HALLOWEEN COSTUME EMAIL WAS ‘MISINTERPRETED & RECKLESSLY DISTORTED’ 

The letter, written by physics professor Douglas Stone, said that the response to the Christakis email had been “misinterpreted, and in some cases, recklessly distorted, as support for racist speech. The email that Erika Christakis sent to the Silliman community did not express support for racist expressions, but rather focused primarily on the question of whether monitoring and criticizing such expression should be done in a top-down manner…”

The signatories on the letter of support frame the issue in “free speech” terms which have angered the relatively small group of students aligned with Next Yale. “As faculty colleagues we wish to express our strong support of the right of Erika and Nicholas Christakis to free speech and freedom of intelleciaul expression,” according to the letter. “Free speech of course includes the right to express opinions that are opposed to what may generally be termed liberal or progressive values…”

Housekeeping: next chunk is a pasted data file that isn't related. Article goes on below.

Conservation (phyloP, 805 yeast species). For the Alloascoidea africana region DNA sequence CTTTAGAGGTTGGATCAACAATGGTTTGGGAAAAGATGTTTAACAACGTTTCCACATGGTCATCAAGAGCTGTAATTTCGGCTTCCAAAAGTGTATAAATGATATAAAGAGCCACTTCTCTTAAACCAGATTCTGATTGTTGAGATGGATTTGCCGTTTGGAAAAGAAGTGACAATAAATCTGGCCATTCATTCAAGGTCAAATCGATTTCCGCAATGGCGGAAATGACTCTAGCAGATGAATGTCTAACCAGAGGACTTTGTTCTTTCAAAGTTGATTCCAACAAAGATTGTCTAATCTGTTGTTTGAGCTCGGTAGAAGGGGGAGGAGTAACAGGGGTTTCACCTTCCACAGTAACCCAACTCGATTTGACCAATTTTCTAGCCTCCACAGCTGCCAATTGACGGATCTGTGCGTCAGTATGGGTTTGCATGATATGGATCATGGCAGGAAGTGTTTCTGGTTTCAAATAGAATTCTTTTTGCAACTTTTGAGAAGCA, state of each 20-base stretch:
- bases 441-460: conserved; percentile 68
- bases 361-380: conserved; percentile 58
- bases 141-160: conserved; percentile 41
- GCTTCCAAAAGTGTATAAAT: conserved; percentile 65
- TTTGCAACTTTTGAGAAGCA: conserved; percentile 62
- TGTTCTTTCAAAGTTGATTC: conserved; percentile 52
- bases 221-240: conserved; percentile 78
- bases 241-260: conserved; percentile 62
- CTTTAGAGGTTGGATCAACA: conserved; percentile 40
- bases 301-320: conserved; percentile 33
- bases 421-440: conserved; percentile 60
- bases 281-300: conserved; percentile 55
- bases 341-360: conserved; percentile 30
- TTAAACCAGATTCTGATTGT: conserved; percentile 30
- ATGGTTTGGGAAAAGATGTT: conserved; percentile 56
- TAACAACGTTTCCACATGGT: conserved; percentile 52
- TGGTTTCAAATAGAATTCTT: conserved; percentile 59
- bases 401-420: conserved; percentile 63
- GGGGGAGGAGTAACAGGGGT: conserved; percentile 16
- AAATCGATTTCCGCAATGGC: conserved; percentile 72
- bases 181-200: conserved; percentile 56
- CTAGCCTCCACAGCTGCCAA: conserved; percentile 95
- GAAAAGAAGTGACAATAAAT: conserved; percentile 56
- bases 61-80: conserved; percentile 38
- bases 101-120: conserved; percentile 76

The racial tensions at Yale were sparked in October when Erika Christakis challenged an email sent by the university’s Intercultural Affairs Committee. The committee had urged students to avoid wearing “culturally unaware and insensitive” Halloween costumes that might offend minority students, such as blackface, turbans or feathered headdresses.

UNREST OVER A CAMPUS CULTURE ACCUSED OF MAKING STUDENTS OF COLOR FEEL UNWELCOME